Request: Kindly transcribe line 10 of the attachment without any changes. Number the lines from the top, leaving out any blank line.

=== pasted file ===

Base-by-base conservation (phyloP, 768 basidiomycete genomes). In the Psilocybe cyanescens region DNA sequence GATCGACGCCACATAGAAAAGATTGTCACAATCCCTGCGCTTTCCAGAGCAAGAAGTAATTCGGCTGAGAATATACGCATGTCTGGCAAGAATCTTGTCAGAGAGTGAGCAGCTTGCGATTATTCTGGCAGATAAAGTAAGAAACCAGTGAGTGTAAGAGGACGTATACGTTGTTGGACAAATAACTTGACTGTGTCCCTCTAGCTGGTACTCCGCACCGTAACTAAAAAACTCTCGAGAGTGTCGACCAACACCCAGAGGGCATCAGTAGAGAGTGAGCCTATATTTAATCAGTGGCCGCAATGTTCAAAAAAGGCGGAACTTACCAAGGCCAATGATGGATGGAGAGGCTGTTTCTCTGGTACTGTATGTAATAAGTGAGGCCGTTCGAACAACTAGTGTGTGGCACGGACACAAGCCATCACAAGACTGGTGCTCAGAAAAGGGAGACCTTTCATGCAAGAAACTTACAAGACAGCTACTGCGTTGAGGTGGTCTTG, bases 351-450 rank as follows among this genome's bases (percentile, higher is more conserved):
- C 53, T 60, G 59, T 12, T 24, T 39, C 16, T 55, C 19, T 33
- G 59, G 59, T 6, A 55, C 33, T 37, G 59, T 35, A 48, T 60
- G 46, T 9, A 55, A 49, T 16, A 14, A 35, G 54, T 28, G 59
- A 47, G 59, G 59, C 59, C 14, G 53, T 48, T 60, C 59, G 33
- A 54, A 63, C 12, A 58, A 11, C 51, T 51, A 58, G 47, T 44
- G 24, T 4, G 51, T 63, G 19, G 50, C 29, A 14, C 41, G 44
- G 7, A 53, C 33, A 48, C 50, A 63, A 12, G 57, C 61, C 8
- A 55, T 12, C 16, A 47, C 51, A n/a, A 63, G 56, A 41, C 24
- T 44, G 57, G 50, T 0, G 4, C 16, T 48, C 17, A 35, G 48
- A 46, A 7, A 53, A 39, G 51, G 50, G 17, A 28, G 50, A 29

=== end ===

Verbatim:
- T 44, G 57, G 50, T 0, G 4, C 16, T 48, C 17, A 35, G 48